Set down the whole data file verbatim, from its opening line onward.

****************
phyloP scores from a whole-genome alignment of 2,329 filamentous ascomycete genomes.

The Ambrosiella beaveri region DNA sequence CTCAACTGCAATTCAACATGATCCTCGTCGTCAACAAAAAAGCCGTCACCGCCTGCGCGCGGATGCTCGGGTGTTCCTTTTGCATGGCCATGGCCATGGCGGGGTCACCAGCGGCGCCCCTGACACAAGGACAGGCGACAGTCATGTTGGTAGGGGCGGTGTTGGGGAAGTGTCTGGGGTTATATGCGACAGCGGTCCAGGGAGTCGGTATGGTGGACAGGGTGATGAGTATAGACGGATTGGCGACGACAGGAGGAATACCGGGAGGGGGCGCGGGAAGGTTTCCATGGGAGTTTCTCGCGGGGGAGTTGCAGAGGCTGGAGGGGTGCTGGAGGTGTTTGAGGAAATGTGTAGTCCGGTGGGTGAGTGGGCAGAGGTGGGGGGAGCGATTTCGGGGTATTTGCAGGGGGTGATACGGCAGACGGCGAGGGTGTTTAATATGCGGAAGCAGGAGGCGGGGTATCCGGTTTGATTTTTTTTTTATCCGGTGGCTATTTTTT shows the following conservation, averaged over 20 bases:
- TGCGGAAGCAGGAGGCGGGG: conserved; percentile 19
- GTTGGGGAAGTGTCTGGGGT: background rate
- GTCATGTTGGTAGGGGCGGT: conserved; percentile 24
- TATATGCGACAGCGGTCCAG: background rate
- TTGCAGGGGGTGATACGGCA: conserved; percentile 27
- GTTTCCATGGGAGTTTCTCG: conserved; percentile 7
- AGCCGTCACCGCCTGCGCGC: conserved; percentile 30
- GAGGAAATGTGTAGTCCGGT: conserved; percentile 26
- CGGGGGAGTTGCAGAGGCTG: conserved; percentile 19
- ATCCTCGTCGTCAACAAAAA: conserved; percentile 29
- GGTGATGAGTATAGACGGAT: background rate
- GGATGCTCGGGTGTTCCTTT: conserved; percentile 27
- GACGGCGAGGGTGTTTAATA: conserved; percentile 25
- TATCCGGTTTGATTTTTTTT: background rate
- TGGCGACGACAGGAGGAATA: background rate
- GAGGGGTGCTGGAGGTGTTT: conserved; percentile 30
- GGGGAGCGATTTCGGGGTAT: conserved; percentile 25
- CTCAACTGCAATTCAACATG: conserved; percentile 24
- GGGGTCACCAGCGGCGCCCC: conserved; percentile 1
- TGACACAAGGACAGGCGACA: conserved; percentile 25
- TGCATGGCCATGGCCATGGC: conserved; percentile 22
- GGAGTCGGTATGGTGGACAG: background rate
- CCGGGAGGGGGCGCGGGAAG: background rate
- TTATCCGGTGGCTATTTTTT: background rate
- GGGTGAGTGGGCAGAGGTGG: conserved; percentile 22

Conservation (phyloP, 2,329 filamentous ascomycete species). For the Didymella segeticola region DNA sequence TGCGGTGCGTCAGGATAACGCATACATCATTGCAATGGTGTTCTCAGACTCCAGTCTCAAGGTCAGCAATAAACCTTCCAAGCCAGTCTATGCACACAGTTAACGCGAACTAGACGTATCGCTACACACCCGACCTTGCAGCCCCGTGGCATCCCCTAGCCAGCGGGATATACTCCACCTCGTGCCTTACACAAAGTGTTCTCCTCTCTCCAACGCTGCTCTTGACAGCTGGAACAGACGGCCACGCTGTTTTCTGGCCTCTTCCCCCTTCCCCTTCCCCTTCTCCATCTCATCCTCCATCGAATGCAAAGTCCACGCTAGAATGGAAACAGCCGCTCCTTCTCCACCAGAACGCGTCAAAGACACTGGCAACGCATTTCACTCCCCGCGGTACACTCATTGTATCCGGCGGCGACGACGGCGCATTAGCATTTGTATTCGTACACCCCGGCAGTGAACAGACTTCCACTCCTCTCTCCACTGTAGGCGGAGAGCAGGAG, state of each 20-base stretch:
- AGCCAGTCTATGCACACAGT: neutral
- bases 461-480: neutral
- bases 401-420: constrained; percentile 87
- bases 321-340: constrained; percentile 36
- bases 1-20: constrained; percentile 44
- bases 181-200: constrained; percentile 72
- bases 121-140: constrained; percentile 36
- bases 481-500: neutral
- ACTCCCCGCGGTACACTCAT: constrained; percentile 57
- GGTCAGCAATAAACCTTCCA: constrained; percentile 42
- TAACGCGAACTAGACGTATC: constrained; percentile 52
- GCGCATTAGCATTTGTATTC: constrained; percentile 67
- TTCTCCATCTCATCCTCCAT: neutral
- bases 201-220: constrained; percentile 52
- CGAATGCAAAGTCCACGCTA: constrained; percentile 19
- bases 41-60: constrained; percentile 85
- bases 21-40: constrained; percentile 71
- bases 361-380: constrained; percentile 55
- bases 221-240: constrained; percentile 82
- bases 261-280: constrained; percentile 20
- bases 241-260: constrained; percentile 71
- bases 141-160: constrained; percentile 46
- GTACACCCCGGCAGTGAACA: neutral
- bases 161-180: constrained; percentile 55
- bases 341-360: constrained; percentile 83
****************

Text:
phyloP scores from a whole-genome alignment of 2,329 filamentous ascomycete genomes.

The Ambrosiella beaveri region DNA sequence CTCAACTGCAATTCAACATGATCCTCGTCGTCAACAAAAAAGCCGTCACCGCCTGCGCGCGGATGCTCGGGTGTTCCTTTTGCATGGCCATGGCCATGGCGGGGTCACCAGCGGCGCCCCTGACACAAGGACAGGCGACAGTCATGTTGGTAGGGGCGGTGTTGGGGAAGTGTCTGGGGTTATATGCGACAGCGGTCCAGGGAGTCGGTATGGTGGACAGGGTGATGAGTATAGACGGATTGGCGACGACAGGAGGAATACCGGGAGGGGGCGCGGGAAGGTTTCCATGGGAGTTTCTCGCGGGGGAGTTGCAGAGGCTGGAGGGGTGCTGGAGGTGTTTGAGGAAATGTGTAGTCCGGTGGGTGAGTGGGCAGAGGTGGGGGGAGCGATTTCGGGGTATTTGCAGGGGGTGATACGGCAGACGGCGAGGGTGTTTAATATGCGGAAGCAGGAGGCGGGGTATCCGGTTTGATTTTTTTTTTATCCGGTGGCTATTTTTT shows the following conservation, averaged over 20 bases:
- TGCGGAAGCAGGAGGCGGGG: conserved; percentile 19
- GTTGGGGAAGTGTCTGGGGT: background rate
- GTCATGTTGGTAGGGGCGGT: conserved; percentile 24
- TATATGCGACAGCGGTCCAG: background rate
- TTGCAGGGGGTGATACGGCA: conserved; percentile 27
- GTTTCCATGGGAGTTTCTCG: conserved; percentile 7
- AGCCGTCACCGCCTGCGCGC: conserved; percentile 30
- GAGGAAATGTGTAGTCCGGT: conserved; percentile 26
- CGGGGGAGTTGCAGAGGCTG: conserved; percentile 19
- ATCCTCGTCGTCAACAAAAA: conserved; percentile 29
- GGTGATGAGTATAGACGGAT: background rate
- GGATGCTCGGGTGTTCCTTT: conserved; percentile 27
- GACGGCGAGGGTGTTTAATA: conserved; percentile 25
- TATCCGGTTTGATTTTTTTT: background rate
- TGGCGACGACAGGAGGAATA: background rate
- GAGGGGTGCTGGAGGTGTTT: conserved; percentile 30
- GGGGAGCGATTTCGGGGTAT: conserved; percentile 25
- CTCAACTGCAATTCAACATG: conserved; percentile 24
- GGGGTCACCAGCGGCGCCCC: conserved; percentile 1
- TGACACAAGGACAGGCGACA: conserved; percentile 25
- TGCATGGCCATGGCCATGGC: conserved; percentile 22
- GGAGTCGGTATGGTGGACAG: background rate
- CCGGGAGGGGGCGCGGGAAG: background rate
- TTATCCGGTGGCTATTTTTT: background rate
- GGGTGAGTGGGCAGAGGTGG: conserved; percentile 22

Conservation (phyloP, 2,329 filamentous ascomycete species). For the Didymella segeticola region DNA sequence TGCGGTGCGTCAGGATAACGCATACATCATTGCAATGGTGTTCTCAGACTCCAGTCTCAAGGTCAGCAATAAACCTTCCAAGCCAGTCTATGCACACAGTTAACGCGAACTAGACGTATCGCTACACACCCGACCTTGCAGCCCCGTGGCATCCCCTAGCCAGCGGGATATACTCCACCTCGTGCCTTACACAAAGTGTTCTCCTCTCTCCAACGCTGCTCTTGACAGCTGGAACAGACGGCCACGCTGTTTTCTGGCCTCTTCCCCCTTCCCCTTCCCCTTCTCCATCTCATCCTCCATCGAATGCAAAGTCCACGCTAGAATGGAAACAGCCGCTCCTTCTCCACCAGAACGCGTCAAAGACACTGGCAACGCATTTCACTCCCCGCGGTACACTCATTGTATCCGGCGGCGACGACGGCGCATTAGCATTTGTATTCGTACACCCCGGCAGTGAACAGACTTCCACTCCTCTCTCCACTGTAGGCGGAGAGCAGGAG, state of each 20-base stretch:
- AGCCAGTCTATGCACACAGT: neutral
- bases 461-480: neutral
- bases 401-420: constrained; percentile 87
- bases 321-340: constrained; percentile 36
- bases 1-20: constrained; percentile 44
- bases 181-200: constrained; percentile 72
- bases 121-140: constrained; percentile 36
- bases 481-500: neutral
- ACTCCCCGCGGTACACTCAT: constrained; percentile 57
- GGTCAGCAATAAACCTTCCA: constrained; percentile 42
- TAACGCGAACTAGACGTATC: constrained; percentile 52
- GCGCATTAGCATTTGTATTC: constrained; percentile 67
- TTCTCCATCTCATCCTCCAT: neutral
- bases 201-220: constrained; percentile 52
- CGAATGCAAAGTCCACGCTA: constrained; percentile 19
- bases 41-60: constrained; percentile 85
- bases 21-40: constrained; percentile 71
- bases 361-380: constrained; percentile 55
- bases 221-240: constrained; percentile 82
- bases 261-280: constrained; percentile 20
- bases 241-260: constrained; percentile 71
- bases 141-160: constrained; percentile 46
- GTACACCCCGGCAGTGAACA: neutral
- bases 161-180: constrained; percentile 55
- bases 341-360: constrained; percentile 83